in the news

    Building family offices to last

    Building family offices to last
    Lee Wong - Head of Family Services, Asia

    Lee Wong

    Head of Family Services, Asia

    This article was published in The Business Times on May 6, 2023.

    The exponential growth of the burgeoning family office space in Singapore has captured global attention. Data from Singapore's Economic Development Board showed that family offices in the country grew fivefold between 2017 and 2019. In 2020, the number of family offices in Singapore was around 400, and the latest figures indicate that more than 800 family offices were established in the Republic by end-2022. With the world's billionaire population expected to grow at a global average of close to 34 per cent and a third of them from Asia-Pacific, this pace is likely to continue.

    Against this exciting backdrop of rapid growth and wealth influx, it is easy to rest on our laurels and celebrate Singapore's success as the jurisdiction of choice for family offices. In truth, setting up a family office is just the first step of a long journey for one that is being built to last.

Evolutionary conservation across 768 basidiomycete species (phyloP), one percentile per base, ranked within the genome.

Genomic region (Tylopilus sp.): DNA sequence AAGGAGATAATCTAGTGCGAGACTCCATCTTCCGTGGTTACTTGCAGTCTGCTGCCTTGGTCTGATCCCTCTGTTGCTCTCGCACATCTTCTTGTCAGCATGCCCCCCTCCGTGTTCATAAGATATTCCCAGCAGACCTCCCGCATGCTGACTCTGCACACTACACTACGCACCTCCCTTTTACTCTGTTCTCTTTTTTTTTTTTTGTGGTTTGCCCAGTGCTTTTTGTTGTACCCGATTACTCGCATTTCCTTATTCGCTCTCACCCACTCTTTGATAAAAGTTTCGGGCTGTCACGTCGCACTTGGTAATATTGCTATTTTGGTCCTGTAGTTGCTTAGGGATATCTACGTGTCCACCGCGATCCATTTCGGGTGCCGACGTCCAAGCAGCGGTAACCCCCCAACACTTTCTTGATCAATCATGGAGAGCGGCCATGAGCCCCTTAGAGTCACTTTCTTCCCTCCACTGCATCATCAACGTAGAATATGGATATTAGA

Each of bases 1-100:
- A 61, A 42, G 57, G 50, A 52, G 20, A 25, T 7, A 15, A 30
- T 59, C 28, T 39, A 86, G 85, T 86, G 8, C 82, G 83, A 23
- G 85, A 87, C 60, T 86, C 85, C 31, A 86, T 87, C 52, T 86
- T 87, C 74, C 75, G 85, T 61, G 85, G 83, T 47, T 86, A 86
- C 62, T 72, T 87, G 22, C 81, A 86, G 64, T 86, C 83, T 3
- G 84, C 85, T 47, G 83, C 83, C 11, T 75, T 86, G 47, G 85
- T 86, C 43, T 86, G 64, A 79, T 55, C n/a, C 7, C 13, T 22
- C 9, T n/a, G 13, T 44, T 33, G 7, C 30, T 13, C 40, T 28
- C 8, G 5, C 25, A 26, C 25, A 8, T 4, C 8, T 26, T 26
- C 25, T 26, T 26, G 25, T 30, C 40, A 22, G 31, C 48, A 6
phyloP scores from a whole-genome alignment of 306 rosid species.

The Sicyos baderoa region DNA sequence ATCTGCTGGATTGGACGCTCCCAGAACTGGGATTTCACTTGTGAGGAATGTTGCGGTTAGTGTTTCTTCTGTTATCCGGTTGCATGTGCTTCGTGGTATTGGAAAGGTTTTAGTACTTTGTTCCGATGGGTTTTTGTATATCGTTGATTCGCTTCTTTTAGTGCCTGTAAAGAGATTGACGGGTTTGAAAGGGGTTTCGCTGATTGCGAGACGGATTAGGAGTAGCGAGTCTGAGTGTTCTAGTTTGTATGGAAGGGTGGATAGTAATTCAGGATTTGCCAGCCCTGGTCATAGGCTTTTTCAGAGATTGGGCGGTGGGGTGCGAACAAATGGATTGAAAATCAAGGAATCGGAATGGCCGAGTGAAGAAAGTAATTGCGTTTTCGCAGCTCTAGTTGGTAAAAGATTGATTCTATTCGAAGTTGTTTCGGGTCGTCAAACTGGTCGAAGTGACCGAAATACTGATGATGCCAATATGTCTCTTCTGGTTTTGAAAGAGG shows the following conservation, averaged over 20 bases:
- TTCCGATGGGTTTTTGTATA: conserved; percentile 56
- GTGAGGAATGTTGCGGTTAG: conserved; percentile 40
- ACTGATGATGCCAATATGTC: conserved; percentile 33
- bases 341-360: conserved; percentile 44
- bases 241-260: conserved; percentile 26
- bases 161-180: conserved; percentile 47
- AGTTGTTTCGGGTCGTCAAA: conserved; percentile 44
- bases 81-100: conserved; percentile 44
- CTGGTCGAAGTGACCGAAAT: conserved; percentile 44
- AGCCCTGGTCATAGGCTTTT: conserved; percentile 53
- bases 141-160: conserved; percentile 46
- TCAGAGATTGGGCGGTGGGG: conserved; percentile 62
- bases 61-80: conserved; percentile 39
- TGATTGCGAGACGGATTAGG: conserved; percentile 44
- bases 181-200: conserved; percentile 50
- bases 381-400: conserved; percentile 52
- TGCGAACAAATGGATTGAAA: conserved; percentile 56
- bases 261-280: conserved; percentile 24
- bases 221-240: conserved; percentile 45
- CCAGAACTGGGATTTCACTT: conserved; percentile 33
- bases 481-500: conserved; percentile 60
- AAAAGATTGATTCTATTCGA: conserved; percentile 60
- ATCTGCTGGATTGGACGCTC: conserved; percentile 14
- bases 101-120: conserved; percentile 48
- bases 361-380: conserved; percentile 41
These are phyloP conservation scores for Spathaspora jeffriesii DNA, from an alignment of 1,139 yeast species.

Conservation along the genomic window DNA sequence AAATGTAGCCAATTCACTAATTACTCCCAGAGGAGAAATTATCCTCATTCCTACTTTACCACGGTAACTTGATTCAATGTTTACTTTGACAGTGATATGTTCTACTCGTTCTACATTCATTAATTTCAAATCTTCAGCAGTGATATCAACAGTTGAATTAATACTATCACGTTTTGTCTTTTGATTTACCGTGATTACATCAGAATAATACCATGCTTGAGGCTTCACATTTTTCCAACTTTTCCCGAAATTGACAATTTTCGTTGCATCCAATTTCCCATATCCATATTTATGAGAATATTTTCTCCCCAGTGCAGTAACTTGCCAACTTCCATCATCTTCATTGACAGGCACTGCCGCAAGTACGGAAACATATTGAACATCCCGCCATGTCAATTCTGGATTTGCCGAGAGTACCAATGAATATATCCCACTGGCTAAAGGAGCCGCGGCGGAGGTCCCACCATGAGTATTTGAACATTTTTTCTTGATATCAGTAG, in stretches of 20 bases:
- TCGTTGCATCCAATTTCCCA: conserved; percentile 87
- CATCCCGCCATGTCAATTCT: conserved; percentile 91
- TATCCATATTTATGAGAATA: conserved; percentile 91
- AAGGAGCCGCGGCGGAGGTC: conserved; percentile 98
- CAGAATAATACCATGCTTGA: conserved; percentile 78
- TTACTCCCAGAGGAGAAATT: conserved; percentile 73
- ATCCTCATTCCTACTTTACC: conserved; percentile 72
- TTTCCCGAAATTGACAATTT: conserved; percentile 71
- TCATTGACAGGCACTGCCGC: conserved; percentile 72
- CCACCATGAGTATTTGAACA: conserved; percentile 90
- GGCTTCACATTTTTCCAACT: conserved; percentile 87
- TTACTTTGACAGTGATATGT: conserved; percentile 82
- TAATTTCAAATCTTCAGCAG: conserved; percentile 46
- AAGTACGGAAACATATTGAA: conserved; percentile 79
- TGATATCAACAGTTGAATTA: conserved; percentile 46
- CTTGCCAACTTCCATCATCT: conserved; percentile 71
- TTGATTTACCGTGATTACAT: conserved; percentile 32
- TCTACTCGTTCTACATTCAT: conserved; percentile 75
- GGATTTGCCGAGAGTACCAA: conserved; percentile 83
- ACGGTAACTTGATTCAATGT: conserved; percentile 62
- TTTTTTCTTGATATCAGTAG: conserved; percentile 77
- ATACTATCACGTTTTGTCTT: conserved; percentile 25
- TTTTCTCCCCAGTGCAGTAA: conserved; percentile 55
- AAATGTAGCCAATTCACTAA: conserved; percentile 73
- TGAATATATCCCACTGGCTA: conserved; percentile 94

The measure of success of a family office is the extent to which it can effectively support the various goals of the family over the course of time

    Investment decisions are often made randomly without a family-aligned investment policy statement. There is no agreed investment overview process, there are no set parameters in terms of asset or geographical allocation, currency or leverage exposure. This is counter-intuitive to what one would expect in terms of managing shared family wealth with an intergenerational legacy agenda.